What are the best business podcasts UK?

Three men on a podcast set

Business podcasts are one of the most popular podcast genres – and understandably so! This diverse category covers everything from interview podcasts with business leaders and entrepreneurs to expert analyses of the latest economic trends. There’s so much valuable information out there, and all of it is waiting for you on your platform of choice.

Whether you’re a CEO looking to stay abreast of key developments or an aspiring entrepreneur wanting to learn from experienced leaders, business podcasts have a huge amount to offer. But what if you’re wanting to start your own business podcast? Perhaps you want to launch a B2B podcast to help your business grow. Or maybe you’re looking to start a business podcast with no audience, confident that you’ve got important stories and insights to share.

Either way, your best approach is to learn from the very best. You need to ask: what do the top business podcasts do to hook their listeners, and how can I do the same? And that’s exactly what we’re going to be looking at here.

In this post, we run down the top five best business podcasts in the UK and explore the secret of their success. By looking at how the leading lights of the business podcast world achieve their staggering success, you’ll be well-placed to follow suit.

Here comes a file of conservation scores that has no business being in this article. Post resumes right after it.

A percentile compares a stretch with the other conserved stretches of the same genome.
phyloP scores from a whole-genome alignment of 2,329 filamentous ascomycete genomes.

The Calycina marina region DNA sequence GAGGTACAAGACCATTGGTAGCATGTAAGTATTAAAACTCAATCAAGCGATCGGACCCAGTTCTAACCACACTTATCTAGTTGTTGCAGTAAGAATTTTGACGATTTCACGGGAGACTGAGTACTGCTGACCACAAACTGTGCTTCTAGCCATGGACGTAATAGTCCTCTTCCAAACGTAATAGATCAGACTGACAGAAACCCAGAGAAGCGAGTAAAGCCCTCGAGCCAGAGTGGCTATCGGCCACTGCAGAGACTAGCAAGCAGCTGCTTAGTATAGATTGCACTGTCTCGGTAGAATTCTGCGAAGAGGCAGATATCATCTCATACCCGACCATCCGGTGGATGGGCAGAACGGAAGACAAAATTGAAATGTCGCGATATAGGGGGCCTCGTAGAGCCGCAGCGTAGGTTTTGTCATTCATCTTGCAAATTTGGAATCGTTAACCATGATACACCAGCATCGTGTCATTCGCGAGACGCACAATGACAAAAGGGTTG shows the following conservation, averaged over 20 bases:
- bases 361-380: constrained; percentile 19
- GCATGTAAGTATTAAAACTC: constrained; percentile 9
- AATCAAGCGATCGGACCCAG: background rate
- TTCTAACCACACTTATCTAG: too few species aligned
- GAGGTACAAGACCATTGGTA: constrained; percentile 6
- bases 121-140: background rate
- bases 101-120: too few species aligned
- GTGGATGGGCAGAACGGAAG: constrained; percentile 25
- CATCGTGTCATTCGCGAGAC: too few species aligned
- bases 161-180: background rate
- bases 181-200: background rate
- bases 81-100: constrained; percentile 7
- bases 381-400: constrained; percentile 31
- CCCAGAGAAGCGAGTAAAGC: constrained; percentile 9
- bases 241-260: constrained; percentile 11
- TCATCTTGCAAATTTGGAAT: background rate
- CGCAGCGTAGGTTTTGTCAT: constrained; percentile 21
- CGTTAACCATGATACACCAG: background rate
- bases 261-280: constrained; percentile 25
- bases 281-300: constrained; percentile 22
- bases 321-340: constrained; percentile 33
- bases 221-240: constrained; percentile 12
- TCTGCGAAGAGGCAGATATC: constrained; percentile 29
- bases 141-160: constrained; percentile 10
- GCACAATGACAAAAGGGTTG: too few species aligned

1.  Diary of a CEO

Steven Bartlett’s Diary of a CEO was the second-most popular podcast in the UK in 2023 – after the Joe Rogan Experience, of course. Bartlett himself is now absolutely everywhere, from taking a spot on Dragon’s Den to hitting the top of the bestseller lists with his business strategy book (also called Diary of a CEO).

The podcast itself is, in many ways, a familiar prospect. Bartlett hosts interviews with prominent figures from a range of backgrounds, from business leaders and neuroscientists to social media influencers and athletes. In each case, Bartlett explores not just their unique insights and specialist knowledge, but also their motivations. He’s not just interested in what they know, but what makes them tick.

And it’s this deeper and more personal approach that makes Diary of a CEO more than just the usual interview podcast. Bartlett himself is more than willing to discuss his own vulnerabilities, exposing his anxieties and self-doubt in a way that is rarely seen from someone who turned their startup into a $600 million juggernaut. Bartlett’s own openness about his difficult journey to success isn’t just highly relatable – it also brings out the best in his guests, who are often willing to be more open than they otherwise might.